“The Arrivals” by Melissa Marr (William Morrow, 276 pages in trade paperback, in stores).
People who live there call it The Wasteland. The parched environment, with its fire-breathing lizards and blood-sucking bloedzuigers, underneath two moons, is not a friendly place for the humans from Earth who find themselves deposited there without warning.
Melissa Marr’s novel, “The Arrivals,” while touted by the publisher as a blend of “The Matrix” and “The Wizard of Oz,” actually carries more resemblance to the first book in Stephen King’s epic Dark Tower saga, “The Gunslinger,” as she drops her characters into this bizarre western world where the familiar mingles with a dark magic.
Such a transplant is Chloe Mattison, a young woman from 2013 Washington, D.C. The last thing she remembers is breaking her sobriety after catching her fiance in bed with another woman, and now she wakes up in the desert.
The new arrival is greeted by Jack Reed and his sister, Kitty, who came to The Wastelands 26 years ago from 1870 San Francisco — time doesn’t seem to work the same here as it does back home. Jack and Kitty have not aged, but they have died, numerous times, since their arrival.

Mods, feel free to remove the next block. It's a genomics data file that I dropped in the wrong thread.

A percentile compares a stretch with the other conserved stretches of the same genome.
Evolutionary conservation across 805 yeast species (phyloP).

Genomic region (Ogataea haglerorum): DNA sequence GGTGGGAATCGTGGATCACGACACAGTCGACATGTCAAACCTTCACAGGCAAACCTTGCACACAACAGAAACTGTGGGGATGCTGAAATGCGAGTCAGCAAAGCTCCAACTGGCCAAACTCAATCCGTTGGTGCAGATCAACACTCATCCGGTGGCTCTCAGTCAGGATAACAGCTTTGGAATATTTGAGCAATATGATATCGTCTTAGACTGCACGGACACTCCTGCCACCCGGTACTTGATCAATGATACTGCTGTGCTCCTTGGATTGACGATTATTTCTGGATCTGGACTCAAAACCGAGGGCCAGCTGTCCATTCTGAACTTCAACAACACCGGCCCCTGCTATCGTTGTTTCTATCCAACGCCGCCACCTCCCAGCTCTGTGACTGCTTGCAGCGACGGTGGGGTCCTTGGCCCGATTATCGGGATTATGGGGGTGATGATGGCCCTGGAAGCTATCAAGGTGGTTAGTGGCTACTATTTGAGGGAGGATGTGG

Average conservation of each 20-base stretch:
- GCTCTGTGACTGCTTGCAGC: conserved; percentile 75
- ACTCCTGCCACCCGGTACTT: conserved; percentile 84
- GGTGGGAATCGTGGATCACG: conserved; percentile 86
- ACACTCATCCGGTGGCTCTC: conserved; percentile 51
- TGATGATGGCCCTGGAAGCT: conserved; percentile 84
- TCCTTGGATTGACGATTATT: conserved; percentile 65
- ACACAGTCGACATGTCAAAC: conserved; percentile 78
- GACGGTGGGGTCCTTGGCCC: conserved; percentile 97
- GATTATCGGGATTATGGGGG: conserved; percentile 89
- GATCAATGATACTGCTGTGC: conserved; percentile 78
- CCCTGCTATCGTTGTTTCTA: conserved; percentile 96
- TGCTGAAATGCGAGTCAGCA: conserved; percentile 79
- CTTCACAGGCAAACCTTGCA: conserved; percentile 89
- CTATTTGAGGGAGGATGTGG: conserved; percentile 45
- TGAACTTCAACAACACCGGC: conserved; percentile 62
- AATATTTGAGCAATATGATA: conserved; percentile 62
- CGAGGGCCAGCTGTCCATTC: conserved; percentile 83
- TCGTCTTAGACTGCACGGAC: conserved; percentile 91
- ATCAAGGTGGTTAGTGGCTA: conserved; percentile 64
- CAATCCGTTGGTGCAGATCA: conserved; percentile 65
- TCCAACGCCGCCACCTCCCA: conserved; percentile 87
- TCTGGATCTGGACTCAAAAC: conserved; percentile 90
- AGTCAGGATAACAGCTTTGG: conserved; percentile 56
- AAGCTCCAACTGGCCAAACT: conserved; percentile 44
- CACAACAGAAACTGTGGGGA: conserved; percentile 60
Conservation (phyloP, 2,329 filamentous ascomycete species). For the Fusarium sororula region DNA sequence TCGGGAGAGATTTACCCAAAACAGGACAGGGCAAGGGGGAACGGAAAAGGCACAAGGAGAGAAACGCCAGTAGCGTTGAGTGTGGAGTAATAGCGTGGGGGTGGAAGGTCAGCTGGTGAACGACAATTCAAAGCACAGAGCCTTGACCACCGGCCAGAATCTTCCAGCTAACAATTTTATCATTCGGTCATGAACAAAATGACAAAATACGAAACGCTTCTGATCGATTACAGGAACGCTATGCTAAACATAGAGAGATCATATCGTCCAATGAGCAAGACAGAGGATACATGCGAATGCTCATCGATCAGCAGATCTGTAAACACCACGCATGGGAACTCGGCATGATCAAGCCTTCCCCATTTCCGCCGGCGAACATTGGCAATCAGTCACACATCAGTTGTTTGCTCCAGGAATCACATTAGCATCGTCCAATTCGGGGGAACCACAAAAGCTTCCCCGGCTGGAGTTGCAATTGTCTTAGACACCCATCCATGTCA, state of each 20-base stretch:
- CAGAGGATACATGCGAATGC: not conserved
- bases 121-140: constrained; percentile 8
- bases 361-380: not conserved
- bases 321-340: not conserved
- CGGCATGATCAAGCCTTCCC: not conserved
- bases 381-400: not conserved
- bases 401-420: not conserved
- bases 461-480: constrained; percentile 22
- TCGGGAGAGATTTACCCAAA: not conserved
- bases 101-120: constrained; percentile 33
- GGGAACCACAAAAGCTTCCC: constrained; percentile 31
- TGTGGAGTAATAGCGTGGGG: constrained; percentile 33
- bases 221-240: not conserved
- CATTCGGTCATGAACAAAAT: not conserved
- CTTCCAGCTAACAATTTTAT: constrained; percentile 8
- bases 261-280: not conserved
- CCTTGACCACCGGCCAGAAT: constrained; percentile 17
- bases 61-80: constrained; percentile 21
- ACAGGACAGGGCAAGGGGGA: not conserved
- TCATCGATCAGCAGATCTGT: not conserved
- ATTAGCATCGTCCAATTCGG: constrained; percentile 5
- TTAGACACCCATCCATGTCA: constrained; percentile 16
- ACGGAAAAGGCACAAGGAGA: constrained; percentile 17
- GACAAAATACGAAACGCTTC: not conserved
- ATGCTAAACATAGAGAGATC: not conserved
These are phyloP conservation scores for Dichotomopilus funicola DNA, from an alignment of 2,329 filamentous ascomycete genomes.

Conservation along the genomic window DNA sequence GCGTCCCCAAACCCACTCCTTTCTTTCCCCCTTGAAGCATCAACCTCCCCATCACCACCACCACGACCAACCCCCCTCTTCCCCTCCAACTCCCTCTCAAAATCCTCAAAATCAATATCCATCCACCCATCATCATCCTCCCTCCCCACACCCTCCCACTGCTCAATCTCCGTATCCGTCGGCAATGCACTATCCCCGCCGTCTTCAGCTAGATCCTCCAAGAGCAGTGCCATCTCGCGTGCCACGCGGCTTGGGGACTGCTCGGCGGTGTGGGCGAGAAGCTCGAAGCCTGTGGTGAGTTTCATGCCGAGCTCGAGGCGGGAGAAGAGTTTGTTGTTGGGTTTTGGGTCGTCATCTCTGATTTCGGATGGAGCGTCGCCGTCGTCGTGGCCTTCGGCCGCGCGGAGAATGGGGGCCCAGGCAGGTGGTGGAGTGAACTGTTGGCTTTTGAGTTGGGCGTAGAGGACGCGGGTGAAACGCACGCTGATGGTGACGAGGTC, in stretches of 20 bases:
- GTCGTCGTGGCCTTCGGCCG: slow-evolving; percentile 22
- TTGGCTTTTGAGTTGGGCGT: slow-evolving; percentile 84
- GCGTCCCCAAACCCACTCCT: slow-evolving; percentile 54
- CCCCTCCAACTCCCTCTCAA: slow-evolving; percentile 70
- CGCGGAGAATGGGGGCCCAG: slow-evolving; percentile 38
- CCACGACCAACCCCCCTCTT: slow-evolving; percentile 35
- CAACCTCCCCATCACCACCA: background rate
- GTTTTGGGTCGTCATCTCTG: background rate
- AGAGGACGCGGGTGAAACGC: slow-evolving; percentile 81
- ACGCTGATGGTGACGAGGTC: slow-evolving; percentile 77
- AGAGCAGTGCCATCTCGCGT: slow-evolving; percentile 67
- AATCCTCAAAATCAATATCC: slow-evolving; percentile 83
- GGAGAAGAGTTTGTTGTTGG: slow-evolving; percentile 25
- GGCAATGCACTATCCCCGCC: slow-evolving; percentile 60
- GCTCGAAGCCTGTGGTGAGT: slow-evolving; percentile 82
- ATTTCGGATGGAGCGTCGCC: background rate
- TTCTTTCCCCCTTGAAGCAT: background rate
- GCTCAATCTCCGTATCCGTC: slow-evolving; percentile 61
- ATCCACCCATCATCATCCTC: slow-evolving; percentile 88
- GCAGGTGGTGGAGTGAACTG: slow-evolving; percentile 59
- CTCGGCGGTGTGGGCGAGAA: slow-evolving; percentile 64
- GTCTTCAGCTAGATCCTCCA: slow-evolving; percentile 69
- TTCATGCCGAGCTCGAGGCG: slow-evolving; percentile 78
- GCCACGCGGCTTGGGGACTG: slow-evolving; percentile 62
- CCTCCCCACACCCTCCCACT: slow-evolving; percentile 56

Sometimes death is permanent. Sometimes the dead person revives within six days.
Jack and Kitty are leaders of a band of independent agents who go on missions for the governor. Their first such mission, which opens the novel, is a meeting gone bad with a delegation of chanting monks — whose chants are summoning a demon.
Opposing the Reeds and their team is Ajani, a mysterious figure who has decided he wants to control all of The Wastelands: the mines, the farmlands, the people, everything. Ajani and Jack have a “gentlemen’s agreement” allowing each to have a turn attempting to convince each new arrival to throw in with his side.